The 13th Annual LANDac Annual Conference is taking place in person next week in Utrecht, Netherlands, for the first time since the COVID-19 pandemic began. All the conference sessions will also be accessible online to registered participants. LANDac brings together land governance stakeholders from around the world who might not otherwise meet, including academic researchers, the private, civil society, and policy makers.
The theme of this year’s conference is Governing land for the future – What (r)evolutions do we need?. The conference will be addressing the unprecedented large-scale land acquisitions over the past decade and efforts to promote more responsible land investments. Indications are that land governance interventions have not altered patterns of dispossession, inequality and resource depletion.
The conference includes an excellent lineup of keynote speakers, who will share their messages governing land for the future:
Dr. Laura German, Professor of Anthropology and Director of the Center for Integrative Conservation Research at the University of Georgia
Dr. Richard Sliuzas, Professor of Urban Planning for Disaster Risk Reduction at ITC University of Twente
Pranab Ranjan Choudhury, Associate Director of the NRMC Center for Land Governance in India
Guus van Westen, Co-Chair of LANDac, and each of the keynote speakers gave the Land Portal a preview of the conference and their keynote speeches.
“Looking back at the last decade or so, we can only conclude that little progress has been made in securing good land governance. The recent crises, from the pandemic to war and the ensuing shortages of all sorts of resources, may lead to new pressures and new transfers of land rights, dispossessing and displacing ordinary people. Therefore, we need to renew our efforts and cooperation between different stakeholders from academia, civil society, public sector and business. The LANDac Annual Conference aims to offer just such a platform for open discussion, and we welcome you to join us.”
Guus van Westen, a development geographer with the International Development Studies Group at the Faculty of Geosciences, Utrecht University, and Co-Chair of LANDac.
Governing (land) for the future: A case for decolonizing land and its governance?
“In my talk, I'll provide a preview of my forthcoming book, in which I draw on the tools of ontological anthropology to explore the land governance concepts and instruments at play, and to contrast them with other ways of knowing and enacting land tenure and security from across the African continent. As you might imagine, radically different land worlds emerge. The dominant constructs being deployed in the land governance community emerged not as having universal validity, but as being deeply situated culturally. I will profile these findings and explore their consequences by engaging with political economy and writings on coloniality, what worlds are being brought into being with a dominant construct surrounding land governance, and why and what worlds are foreclosed in the process. This allows us to locate the operation of power within the constructs and practices being advanced as socially progressive antidotes to land grabbing.”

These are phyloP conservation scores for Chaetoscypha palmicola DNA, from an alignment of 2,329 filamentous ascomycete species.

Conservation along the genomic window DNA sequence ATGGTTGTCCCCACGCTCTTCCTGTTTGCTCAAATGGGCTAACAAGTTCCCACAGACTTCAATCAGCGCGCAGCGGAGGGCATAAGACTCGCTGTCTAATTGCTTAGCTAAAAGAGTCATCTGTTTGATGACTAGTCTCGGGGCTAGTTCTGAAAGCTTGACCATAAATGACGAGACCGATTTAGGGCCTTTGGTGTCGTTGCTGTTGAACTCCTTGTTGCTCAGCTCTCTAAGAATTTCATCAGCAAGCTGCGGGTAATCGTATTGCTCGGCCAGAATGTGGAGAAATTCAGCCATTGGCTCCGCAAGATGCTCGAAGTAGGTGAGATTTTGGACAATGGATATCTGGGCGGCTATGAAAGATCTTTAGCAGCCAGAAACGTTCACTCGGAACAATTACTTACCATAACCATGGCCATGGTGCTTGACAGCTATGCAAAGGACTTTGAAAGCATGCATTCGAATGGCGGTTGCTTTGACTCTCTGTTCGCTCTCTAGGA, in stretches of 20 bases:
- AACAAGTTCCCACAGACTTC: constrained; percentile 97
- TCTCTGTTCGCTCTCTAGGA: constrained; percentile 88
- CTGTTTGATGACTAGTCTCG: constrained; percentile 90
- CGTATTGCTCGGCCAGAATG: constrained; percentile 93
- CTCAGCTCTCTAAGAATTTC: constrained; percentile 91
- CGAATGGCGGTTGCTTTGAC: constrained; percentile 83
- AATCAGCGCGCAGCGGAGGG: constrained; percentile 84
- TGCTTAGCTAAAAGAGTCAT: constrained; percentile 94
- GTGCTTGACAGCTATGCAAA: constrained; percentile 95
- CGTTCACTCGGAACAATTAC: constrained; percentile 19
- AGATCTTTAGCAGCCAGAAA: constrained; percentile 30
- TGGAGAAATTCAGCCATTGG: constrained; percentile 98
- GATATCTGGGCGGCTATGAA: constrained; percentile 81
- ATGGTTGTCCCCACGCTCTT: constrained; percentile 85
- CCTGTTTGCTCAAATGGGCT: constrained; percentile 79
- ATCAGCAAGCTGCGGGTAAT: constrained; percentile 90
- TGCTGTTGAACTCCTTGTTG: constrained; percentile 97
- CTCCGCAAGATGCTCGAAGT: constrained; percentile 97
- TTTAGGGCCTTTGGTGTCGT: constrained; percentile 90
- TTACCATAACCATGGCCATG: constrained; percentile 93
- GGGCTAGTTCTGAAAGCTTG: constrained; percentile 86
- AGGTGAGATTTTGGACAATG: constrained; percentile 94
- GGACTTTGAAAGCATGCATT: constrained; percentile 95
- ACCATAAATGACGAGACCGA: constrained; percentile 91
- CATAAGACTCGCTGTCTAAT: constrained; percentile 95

Laura German, Professor Anthropology and Director at the Center for Integrative Conservation Research at the University of Georgia
You say you want a (r)evolution? Imagining the impact of geospatial knowledge infrastructure on urban land governance.
“There's a lot happening in the geospatial community these days globally. One of the major things that they're talking about is the creation of a geospatial knowledge infrastructure, which is very much connected to the technologies that are embodied in the fourth industrial revolution. These are technologies like artificial intelligence, big data, earth observation and cloud computing, and even high density terrestrial sensor networks. One of the things that we talk a lot about is smart cities, which will be used to govern the way geospatial data and knowledge is used to manage cities. In the talk, I'll be discussing some of these technologies and what they actually mean for land governance. One of the things I'll be trying to do in this lecture is to discuss the implications for the urban datascapes that are being created and what implications these may have from an ethical perspective for land governance.”
Prof. Dr. Richard Sliuzas, ITC Twente University, the Netherlands
Can land administration be both efficient and equitable? Learning from India's experiences
"The land ecosystem globally is witnessing an unprecedented moment towards land administration reform. This particular reform is triggered by three systemic shifts - a technological shift, which is bringing in new technology from information technology as well as geospatial technologies; an institutional shift that is providing land administration service delivery systems with private sector mediation, as well as participation of other non-land departments; and third, legal reforms, which aim to support these structural changes through legal enactments and new laws. The objective behind this land administrative reform is to bring in inclusive tenure security for the poor and marginalized, those who have remained at the bottom of the land tenure pyramid. I'll be delivering a keynote that takes the demand side perspective of this land administrative innovations and tries to analyze if this reform is really making a difference for those at the bottom of the pyramid, including women, indigenous communities, Dalits, slum dwellers, and tenant farmers.”
Dr. Pranab Ranjan Choudhury, NRMC Center for Land Governance, India